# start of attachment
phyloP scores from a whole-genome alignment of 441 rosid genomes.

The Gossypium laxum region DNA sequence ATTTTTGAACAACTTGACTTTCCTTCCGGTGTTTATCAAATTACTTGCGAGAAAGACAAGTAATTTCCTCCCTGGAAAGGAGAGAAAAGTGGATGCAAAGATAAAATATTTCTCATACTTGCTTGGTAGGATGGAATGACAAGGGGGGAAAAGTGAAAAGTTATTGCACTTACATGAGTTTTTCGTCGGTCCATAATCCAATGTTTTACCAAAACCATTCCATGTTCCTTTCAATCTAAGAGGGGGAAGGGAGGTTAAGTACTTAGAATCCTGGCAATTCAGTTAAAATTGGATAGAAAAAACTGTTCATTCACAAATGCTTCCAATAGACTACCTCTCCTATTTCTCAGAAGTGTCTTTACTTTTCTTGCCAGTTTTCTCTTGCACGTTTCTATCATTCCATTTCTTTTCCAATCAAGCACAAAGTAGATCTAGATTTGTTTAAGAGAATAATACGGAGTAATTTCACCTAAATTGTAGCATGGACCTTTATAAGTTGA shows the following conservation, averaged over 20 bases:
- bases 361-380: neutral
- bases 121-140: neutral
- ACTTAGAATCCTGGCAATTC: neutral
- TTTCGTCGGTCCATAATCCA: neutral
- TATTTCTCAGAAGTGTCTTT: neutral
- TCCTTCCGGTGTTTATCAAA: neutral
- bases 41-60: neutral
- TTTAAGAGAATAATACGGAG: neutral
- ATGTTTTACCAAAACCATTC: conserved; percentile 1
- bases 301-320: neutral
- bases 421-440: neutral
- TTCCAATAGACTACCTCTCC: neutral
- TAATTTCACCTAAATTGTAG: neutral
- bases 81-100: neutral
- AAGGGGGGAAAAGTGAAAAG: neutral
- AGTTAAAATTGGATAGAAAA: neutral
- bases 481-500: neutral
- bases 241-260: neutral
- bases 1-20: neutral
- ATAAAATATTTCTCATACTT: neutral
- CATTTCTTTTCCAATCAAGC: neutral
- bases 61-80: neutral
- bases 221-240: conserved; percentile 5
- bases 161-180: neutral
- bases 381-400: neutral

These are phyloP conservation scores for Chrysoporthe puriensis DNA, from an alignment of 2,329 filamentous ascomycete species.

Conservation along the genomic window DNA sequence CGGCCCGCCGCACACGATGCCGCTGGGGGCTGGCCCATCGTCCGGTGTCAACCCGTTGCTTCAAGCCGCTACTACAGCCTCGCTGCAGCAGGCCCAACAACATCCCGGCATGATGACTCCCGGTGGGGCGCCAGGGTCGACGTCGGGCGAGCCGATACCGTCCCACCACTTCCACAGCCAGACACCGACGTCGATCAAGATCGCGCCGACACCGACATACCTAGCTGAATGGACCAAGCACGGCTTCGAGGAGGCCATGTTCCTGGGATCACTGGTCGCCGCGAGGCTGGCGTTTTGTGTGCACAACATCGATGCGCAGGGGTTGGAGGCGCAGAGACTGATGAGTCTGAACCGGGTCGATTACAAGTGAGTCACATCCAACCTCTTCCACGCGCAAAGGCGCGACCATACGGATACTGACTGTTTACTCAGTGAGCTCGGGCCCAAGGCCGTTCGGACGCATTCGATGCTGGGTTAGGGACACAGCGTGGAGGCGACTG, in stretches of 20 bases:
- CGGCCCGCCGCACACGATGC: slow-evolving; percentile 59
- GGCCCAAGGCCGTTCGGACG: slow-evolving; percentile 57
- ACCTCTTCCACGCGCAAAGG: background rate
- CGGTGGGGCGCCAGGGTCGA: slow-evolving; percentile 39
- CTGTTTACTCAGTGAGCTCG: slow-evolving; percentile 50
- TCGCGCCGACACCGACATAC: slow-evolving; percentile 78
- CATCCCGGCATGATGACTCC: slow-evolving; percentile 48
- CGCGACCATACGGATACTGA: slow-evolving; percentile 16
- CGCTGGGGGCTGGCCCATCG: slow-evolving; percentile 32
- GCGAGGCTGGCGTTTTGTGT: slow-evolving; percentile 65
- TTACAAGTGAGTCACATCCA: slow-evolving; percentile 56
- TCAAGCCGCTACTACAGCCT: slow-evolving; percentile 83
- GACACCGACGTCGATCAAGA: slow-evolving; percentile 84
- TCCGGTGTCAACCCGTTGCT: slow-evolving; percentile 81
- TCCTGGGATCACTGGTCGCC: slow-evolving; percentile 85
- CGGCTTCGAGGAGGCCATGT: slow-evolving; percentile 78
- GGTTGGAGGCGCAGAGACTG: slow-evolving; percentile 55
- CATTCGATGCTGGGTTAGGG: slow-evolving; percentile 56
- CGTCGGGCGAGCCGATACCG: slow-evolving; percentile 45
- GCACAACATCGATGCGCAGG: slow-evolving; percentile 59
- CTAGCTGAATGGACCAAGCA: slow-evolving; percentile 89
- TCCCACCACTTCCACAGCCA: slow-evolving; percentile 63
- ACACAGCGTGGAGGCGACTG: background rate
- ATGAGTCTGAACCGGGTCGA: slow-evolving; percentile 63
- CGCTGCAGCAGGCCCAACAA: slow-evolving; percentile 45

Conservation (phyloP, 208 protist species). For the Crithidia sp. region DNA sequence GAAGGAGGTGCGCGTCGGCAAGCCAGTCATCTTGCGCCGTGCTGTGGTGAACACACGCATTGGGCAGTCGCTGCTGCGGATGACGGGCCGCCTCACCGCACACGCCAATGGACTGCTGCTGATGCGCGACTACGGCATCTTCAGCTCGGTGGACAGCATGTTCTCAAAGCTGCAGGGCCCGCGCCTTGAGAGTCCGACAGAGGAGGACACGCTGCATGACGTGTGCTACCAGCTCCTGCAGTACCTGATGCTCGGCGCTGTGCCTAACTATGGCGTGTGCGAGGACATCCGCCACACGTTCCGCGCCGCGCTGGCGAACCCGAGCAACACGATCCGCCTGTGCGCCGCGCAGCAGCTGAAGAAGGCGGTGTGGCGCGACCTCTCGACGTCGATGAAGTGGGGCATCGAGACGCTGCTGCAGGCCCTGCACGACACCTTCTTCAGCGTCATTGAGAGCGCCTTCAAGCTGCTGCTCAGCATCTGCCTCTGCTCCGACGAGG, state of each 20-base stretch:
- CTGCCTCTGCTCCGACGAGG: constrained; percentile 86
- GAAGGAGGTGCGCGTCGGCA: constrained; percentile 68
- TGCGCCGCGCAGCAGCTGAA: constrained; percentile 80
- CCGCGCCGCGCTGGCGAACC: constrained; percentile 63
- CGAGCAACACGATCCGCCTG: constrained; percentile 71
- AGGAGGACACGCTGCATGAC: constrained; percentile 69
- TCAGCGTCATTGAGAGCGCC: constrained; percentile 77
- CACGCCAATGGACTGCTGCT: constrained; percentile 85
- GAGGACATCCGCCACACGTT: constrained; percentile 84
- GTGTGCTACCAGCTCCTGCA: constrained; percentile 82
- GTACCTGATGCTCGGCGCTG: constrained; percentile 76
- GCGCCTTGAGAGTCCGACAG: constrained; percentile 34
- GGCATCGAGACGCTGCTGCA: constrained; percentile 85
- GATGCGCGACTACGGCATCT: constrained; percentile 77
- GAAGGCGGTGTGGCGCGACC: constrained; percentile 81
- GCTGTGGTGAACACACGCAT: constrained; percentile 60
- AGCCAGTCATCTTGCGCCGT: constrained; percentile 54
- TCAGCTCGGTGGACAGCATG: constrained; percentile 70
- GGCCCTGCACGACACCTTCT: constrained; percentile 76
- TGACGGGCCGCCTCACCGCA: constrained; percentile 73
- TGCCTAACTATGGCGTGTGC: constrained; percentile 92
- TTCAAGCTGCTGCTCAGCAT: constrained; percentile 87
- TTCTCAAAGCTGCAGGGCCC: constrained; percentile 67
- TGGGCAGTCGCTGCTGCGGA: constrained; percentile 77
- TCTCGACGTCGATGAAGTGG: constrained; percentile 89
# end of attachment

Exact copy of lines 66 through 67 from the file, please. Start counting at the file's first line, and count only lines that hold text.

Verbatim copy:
- GTACCTGATGCTCGGCGCTG: constrained; percentile 76
- GCGCCTTGAGAGTCCGACAG: constrained; percentile 34